Cost Volume Profit Analysis
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The CVP or cost volume profit analysis is a professional accounting technique that is related to the effect of sales volume and product costs on operating profit of a business. This analysis is used to determine the break-even point of the business in addition to providing a great help to managers and other business professionals to make short term economic decisions. Moreover, this useful method helps managers to make decisions on how to increase production and decrease the costs associated with manufacturing the products. By establishing the break-even point managers can tweak the numbers to represent the ideal future goal for the company to increase sustainability and increase revenues for the future. Although, if managers do not set up or establish the break-even point, business plays the risk to suffer financial failure. The advantages associated with CVP analysis are the decision making capabilities. This is a resourceful tool that managers use to determine future business decisions. Detail is another great benefit of CVP; the CVP has great detail into the cost associated with the production and the variables in place to help obtain the future goals set by the company’s decision makers. The disadvantage associated with the CVP analysis is that this technique is only good with single product companies.
When using on multiple product companies we must input many variables and duplicate the analysis many times. Also, the CVP is not good on giving accurate answers since the variables can change the CVP will change too, so while it is good for short decision making it does not give an accurate answer. Understanding the Cost-volume-profit (CVP) analysis in business can be useful, especially to entrepreneurs, as it can help them determine the break-even point. The CVP analysis can help the entrepreneur choose whether to change the sale price on current goods or services, introduce new goods or services, or expand into new markets. The CVP analysis will help an entrepreneur determine the quantity of sales or number of products that need to be sold for the business in order to generate an adequate amount of revenue to pay their expenses. When the entrepreneur knows the total number of units sold to reach their break-even point, it will help the entrepreneur avoid sustaining any financial losses over a given period. Entrepreneurs and business managers who do not know the point at which their business will break even will increase their chance of failure in business. The CVP analysis also allows the entrepreneur to see the potential profit they can earn by examining different sales volumes.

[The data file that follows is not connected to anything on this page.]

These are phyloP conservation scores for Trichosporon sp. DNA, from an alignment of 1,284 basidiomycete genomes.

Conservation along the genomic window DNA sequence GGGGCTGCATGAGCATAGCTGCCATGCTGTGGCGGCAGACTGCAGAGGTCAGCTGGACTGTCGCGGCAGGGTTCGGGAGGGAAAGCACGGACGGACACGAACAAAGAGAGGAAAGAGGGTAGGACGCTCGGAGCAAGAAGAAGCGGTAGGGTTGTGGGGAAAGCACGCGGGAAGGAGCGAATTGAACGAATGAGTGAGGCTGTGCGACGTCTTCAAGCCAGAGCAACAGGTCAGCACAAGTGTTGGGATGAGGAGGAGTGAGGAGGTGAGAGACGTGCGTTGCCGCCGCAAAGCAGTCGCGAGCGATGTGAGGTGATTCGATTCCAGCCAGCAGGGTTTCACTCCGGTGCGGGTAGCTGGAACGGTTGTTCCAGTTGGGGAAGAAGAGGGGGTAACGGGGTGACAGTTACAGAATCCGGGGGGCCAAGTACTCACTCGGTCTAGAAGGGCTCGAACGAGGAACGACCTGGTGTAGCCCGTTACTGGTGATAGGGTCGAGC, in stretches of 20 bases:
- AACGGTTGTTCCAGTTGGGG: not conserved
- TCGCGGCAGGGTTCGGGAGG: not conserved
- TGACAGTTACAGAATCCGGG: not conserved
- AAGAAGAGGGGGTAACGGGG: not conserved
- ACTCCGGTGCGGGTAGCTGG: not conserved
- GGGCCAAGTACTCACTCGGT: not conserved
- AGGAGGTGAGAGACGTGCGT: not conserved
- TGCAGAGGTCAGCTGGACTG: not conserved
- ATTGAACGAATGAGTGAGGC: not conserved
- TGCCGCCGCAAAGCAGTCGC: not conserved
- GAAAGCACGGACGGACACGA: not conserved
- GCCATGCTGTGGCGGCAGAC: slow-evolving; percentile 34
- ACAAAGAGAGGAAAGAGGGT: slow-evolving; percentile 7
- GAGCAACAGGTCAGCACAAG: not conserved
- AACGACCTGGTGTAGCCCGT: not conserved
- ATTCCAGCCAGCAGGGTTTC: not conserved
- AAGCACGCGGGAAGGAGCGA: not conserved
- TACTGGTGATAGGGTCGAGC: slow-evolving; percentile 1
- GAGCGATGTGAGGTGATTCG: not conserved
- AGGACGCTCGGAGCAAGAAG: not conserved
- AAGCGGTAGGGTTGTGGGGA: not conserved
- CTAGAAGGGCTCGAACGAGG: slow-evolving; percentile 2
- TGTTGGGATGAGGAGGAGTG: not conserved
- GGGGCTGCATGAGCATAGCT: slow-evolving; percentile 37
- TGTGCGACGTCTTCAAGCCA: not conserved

Kimmel, P. D., Weygandt, J. J., & Kieso, D. E. (2011). Accounting: Tools for business decision making (4th ed.). NJ: John Wiley & Sons